Wire sizing

Discussion in 'Electrical Systems' started by fallguy, Mar 11, 2021.

  1. fallguy
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    fallguy Senior Member

    So, I have a simple 30 amp, 125v shore power entry.

    i plan to wire it with 10/3 to galvanic isolater

    then to a victron multiplus inverter

    the inverter is sourced from the battery bank as well at 24v input from a small bank of two 12v in series agm batteries say 100 ah each and 24v

    the inverter ac output says 50-67 amps rating

    Does the inverter output wire need to be a #6 wire when only a #10 wire sources it?
     
  2. gonzo
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    gonzo Senior Member

    hoytedow and bajansailor like this.
  3. fallguy
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    fallguy Senior Member

    The thing is so strange. It is called a 2000w inverter. 120v output is 16 amps. Input current is max 30. But the thing says output current rating is 30 plus the 16 or 46-47 amps. Apparently, it can provide the shore power plus battery power outputs. Thus the AC output current can be higher than input.

    @gonzo --would you ever find a problem at survey if the input current wire rating was lower than the output? Or, to rephrase. 10 wire incoming and 10 wire outgoing vs 10 wire in and 6 wire out???
     
    Last edited: Mar 11, 2021
  4. fallguy
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    fallguy Senior Member

    Also, I am having a hard time sourcing a few feet of 6-3 ancor wire. Does AC wiring on a boat require shielding or can I just buy #6 wire by the foot without the xtra shielding?
     
  5. Rumars
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    Rumars Senior Member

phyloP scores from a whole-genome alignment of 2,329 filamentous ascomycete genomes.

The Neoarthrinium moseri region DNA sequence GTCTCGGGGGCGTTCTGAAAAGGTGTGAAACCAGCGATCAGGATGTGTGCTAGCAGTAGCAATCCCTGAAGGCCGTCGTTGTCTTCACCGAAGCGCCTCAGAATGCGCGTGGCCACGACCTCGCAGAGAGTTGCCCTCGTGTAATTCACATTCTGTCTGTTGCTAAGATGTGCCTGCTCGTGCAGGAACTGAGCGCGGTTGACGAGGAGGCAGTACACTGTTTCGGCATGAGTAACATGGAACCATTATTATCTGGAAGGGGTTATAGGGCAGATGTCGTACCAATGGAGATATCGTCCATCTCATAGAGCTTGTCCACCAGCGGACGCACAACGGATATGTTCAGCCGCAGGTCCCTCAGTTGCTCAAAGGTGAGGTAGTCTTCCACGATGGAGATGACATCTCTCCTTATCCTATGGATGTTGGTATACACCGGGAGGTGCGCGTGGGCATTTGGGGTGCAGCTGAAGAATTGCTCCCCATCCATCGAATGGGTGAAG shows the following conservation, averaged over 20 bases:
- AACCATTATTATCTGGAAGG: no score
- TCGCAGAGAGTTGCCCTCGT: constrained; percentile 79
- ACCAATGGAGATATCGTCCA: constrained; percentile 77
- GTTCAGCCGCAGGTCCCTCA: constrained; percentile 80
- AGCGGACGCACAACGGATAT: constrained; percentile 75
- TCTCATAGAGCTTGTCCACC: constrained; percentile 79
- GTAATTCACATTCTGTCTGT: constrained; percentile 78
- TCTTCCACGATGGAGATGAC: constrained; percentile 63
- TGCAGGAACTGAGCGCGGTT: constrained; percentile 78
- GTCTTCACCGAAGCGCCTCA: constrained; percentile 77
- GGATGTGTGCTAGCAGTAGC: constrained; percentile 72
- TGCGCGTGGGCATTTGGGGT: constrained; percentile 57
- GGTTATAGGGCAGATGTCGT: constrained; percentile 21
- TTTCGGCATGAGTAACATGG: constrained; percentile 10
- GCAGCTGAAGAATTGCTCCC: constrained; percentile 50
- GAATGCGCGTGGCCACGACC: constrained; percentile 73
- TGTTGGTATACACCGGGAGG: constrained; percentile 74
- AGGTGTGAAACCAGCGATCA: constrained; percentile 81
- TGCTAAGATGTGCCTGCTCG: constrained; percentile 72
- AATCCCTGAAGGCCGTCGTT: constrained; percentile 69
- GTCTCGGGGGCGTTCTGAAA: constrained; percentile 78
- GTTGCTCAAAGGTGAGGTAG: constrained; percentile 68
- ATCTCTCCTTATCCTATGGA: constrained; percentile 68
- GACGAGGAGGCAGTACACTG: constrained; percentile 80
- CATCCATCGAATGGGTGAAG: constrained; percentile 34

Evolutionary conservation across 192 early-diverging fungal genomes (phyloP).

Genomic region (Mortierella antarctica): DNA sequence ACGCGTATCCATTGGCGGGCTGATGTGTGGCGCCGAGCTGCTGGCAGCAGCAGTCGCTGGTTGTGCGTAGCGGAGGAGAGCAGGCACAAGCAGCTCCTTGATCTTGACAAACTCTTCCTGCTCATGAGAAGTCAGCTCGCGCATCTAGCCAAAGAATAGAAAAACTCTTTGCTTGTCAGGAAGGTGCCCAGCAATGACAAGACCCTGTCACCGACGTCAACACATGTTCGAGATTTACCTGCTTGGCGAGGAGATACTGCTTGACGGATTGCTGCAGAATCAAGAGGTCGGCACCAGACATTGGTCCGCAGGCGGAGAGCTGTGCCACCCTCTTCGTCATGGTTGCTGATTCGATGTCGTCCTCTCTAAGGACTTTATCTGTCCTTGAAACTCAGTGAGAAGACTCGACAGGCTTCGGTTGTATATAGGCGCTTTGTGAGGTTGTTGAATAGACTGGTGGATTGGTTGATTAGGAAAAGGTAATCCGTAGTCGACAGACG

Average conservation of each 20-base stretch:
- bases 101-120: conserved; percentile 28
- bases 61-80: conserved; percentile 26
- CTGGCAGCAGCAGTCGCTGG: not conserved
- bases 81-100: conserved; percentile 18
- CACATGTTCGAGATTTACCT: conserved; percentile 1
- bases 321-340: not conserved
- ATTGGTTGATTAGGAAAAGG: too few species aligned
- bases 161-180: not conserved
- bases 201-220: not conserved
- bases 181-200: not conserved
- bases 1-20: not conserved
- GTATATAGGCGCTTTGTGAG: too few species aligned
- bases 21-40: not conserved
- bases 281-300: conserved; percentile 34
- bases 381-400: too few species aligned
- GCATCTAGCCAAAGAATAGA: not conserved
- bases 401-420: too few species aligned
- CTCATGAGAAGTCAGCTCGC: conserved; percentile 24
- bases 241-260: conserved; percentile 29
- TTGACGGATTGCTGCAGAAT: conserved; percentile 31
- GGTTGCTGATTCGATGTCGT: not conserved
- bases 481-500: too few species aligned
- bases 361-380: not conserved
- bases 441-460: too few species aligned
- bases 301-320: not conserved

The name gives it all away: 24/2000/50 means 24V DC battery, 2000VA AC output, 50A DC battery charging.
    The victron multiplus has a power assist function, allowing it to combine battery power with ac mains power when the loads exceeds ac mains supply. 1600W is the continuous power it can supply at 77°F, 4000W is peak power. Peak power can only be sustained for a few seconds, it's there to allow for things like starting a motor. Power assist is used for example if your shore power can only deliver 15A, and you need to start a motor, or if the shore power is less then 13A and you use continuous full power. The inverter can not ever deliver 46-47A at 120V AC. It will deliver 50A DC to the batteries in charghing mode.

    You wire your AC side with appropriate cable for the VA rating, meaning both AC input and output are ok with 10AWG. The DC side needs to be dimensioned for the maximum expected load and distance to batteries, and it pays to be on the safe side, so you use the inverters peak power rating. 4000W/24V=166.6A, then you measure the circuit lenght to the batteries by adding the lenght of both wires, and use a wire sizing chart to find the size. If you need 10ft of wire from inverter to battery, you look in the chart for 20ft, 166.6A and find the nearest size, wich is 2/0AWG.
    Wire size chart Part 1: Choosing the Correct Wire Size for a DC Circuit - Blue Sea Systems https://www.bluesea.com/resources/1437
     
  6. fallguy
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    fallguy Senior Member

    I have no issue with the DC side.

    here is the verbage from them word for word

    • AC-out
    With its PowerAssist feature the Multi can add up to 2 kVA (that is 2000/120=17A) to the outlut diring periods of peak power requirement. Together with a maximum input current of 50A this means that the output can supply up to 50 + 17 = 67A

    NOT a quote...I am limiting input to 30 amps. So I read it as 30 plus 17 or 47A which would require a #6 wire, but so odd. If the device limits inputs to 30amps; doesn't it make sense to not exceed inputs with outputs?
     
  7. missinginaction
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    missinginaction Senior Member

    This thread has me scratching my head. How do you wire this Victron inverter? You guys are figuring out the gauge, I'm going somewhere else. Accepted practice is that the neutral/ground is tied either on the boat (at the inverter or the generator) or at the shore pedestal. The caveat is that this neutral/ground connection can occur only at one source of power AND ONLY when that source is actually producing power.